ER: “Get Me Windows Embedded, STAT!”
April 27, 2011
Interest in smarter, more integrated, portable devices presents medical equipment developers with huge opportunities.

Interest in smarter, more integrated, portable devices presents medical equipment developers with huge opportunities.

REDMOND, Wash. — April 27, 2011 — When looking at the devices found in a modern-day doctor’s office or health clinic, it’s obvious to see that over the past several years there have been remarkable transformations in healthcare technology. Manufacturers, developers and software vendors have gone to great lengths to power medical innovations that go beyond basic data output. With smarter devices that can lower costs, streamline processes and integrate facilities in disparate locations, medical technology has the chance to provide an overall enhanced experience creating a win-win for patients and primary care physicians.

Faced with the industry’s increased demand for smarter, more integrated solutions, Microsoft Windows Embedded is helping medical device original equipment manufacturers (OEMs) to bring specialized devices to market that help hospitals and clinics better care for patients. Through multiple platforms such as Windows Embedded Handheld, Windows Embedded Compact, Windows Embedded Standard, Windows Embedded Server and Windows Embedded Enterprise, Microsoft is powering a vast array of medical devices that have become commonplace for doctors, nurses and patients to use daily.

“Microsoft in Health: OEM’s Guide to Medical Device Operating Systems” discusses how each of these platforms addresses scenarios in a given medical arena and how OEMs can decide which is the right operating system to power their device. Through each Windows Embedded platform, manufacturers can quickly bring to market products such as medical PDAs, patient monitoring devices, pharmaceutical bar code readers and diagnostic ultrasound equipment.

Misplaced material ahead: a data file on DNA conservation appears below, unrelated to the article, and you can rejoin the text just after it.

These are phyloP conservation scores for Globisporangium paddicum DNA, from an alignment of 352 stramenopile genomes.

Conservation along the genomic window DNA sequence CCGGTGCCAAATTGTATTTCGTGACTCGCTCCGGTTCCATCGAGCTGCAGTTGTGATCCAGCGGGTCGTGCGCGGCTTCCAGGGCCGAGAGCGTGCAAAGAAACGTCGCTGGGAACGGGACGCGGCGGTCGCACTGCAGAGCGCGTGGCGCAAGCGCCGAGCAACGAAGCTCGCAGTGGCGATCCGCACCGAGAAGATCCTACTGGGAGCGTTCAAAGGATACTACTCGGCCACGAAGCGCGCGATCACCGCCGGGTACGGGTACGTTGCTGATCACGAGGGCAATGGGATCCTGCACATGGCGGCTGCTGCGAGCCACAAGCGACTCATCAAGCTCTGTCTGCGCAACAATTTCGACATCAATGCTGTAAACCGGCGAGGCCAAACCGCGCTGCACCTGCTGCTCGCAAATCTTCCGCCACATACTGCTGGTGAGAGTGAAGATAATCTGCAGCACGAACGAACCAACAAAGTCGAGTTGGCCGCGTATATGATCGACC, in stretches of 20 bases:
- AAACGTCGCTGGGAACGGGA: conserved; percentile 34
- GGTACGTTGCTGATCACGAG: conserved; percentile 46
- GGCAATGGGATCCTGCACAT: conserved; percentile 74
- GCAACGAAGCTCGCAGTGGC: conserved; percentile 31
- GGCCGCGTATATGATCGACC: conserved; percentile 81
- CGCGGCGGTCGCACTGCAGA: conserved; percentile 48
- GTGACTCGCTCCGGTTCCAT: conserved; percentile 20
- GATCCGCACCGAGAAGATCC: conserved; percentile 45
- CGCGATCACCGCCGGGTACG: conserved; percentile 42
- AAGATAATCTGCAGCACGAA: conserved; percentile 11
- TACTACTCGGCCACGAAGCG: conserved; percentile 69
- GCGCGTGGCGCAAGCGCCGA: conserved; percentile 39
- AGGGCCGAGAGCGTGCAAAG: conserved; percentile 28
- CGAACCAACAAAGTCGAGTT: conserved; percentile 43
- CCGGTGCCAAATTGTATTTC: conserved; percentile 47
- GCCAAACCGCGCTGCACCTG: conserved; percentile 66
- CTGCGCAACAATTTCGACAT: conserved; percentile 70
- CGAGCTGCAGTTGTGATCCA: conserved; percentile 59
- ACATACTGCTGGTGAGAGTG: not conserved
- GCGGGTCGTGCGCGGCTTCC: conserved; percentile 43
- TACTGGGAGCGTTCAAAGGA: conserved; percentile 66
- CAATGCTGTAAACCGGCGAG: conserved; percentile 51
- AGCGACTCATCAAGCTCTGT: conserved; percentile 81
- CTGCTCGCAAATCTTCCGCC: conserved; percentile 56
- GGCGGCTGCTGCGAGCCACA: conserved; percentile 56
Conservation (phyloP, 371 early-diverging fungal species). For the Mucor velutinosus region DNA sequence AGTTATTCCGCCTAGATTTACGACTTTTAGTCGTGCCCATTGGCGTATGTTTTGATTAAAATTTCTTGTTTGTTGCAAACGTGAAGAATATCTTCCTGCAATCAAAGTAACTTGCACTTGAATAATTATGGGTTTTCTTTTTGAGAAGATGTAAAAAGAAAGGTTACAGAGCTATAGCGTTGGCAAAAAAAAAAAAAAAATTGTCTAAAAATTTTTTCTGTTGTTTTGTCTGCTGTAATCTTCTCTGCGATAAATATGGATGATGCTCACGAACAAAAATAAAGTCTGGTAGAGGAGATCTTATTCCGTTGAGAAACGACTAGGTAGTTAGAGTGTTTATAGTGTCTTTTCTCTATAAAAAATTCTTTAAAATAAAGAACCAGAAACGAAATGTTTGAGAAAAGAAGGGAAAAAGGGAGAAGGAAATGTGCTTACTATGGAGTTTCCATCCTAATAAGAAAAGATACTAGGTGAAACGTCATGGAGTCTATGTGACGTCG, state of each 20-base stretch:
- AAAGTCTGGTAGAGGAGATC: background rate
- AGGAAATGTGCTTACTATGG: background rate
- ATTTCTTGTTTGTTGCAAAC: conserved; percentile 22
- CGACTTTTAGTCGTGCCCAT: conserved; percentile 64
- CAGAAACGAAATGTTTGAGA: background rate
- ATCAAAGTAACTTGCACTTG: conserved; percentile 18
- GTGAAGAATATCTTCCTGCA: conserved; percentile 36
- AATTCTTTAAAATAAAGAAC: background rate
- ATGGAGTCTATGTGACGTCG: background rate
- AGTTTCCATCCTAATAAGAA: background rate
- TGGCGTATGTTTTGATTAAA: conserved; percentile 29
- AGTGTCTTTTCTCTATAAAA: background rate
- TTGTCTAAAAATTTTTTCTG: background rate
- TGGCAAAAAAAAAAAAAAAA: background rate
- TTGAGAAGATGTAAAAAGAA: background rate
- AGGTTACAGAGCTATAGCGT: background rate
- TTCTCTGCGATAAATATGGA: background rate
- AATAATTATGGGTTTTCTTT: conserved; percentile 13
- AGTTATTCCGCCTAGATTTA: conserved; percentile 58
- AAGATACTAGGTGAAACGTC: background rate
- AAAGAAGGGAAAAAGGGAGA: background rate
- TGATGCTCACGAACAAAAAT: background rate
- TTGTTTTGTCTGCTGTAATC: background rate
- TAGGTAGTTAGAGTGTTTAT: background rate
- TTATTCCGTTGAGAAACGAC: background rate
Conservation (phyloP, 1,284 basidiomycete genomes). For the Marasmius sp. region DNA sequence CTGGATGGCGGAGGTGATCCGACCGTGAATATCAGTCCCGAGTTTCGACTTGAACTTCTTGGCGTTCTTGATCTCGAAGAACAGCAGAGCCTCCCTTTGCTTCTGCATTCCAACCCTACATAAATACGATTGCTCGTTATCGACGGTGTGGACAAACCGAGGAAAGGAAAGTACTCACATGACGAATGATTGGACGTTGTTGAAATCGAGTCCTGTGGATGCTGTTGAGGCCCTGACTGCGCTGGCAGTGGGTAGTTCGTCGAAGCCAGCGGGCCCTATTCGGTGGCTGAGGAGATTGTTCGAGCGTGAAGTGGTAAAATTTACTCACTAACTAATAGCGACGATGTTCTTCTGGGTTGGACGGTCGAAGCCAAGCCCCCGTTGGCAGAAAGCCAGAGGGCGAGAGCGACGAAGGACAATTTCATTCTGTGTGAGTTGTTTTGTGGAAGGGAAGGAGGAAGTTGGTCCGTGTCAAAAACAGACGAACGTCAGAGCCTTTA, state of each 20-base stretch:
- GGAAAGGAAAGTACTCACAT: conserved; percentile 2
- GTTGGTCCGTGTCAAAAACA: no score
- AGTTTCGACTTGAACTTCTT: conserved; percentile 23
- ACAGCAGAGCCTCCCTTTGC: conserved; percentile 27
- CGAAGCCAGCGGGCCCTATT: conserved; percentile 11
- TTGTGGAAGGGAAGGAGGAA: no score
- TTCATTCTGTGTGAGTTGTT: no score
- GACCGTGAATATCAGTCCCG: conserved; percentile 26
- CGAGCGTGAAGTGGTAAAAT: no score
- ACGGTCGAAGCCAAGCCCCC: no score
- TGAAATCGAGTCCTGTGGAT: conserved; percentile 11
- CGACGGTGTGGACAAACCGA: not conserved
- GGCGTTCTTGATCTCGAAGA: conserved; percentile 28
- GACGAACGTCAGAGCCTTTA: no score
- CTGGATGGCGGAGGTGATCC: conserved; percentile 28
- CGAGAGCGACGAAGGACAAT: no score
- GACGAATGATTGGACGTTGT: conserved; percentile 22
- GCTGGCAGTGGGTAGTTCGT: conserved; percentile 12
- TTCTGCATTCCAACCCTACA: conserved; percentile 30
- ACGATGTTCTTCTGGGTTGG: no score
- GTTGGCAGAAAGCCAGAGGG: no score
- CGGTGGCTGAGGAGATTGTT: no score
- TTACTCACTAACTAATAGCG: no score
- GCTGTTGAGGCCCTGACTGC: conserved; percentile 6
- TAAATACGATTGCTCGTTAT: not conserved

Windows Embedded is no stranger to success and support for the medical device community. “So Many Health Clinics, So Little Time” is a compelling story detailing how Wyse thin clients running on Windows Embedded Standard 2009 effectively centralized IT resources for Hillcrest Baptist Medical Clinics, which spanned 12 facilities across a 40-mile radius. You can also check out the case study titled “Regional Medical Group Virtualizes Electronic Health Records with Windows Embedded” for more information on this story.

In “The Difference Seconds Can Make,” you can read all about how Sonosite’s M-Turbo™ system (powered by Windows Embedded CE 6.0) rapidly boots up an ultrasound medical device for doctors in under 15 seconds! With componentized software and small system footprint, this device has 16 times the processing power of SonoSite’s previous-generation device and still weighs less than 7 pounds.

Interested in a more technical download of Windows Embedded healthcare solutions? How about checking out some of the upcoming webinars the team is hosting, which will run one hour each and target education for technical decision-makers (TDMs), OEM developers and device manufacturers. You can register for any of the sessions, which run from April through the end of June, here.

Windows Embedded Medical Device Portfolio
Windows Embedded Medical Device Portfolio
Image: Page

To learn more about the hand that Microsoft and Windows Embedded have had in the medical community, visit the Microsoft Case Studies page where you can read more about this case study and other examples of innovations and investments brought to market. You can also drop by the Windows Embedded page featuring industry solutions for healthcare, to see an overview of medical devices, determine if a Windows Embedded-powered device is right for you, and peruse support that spans any phase of development for medical equipment.

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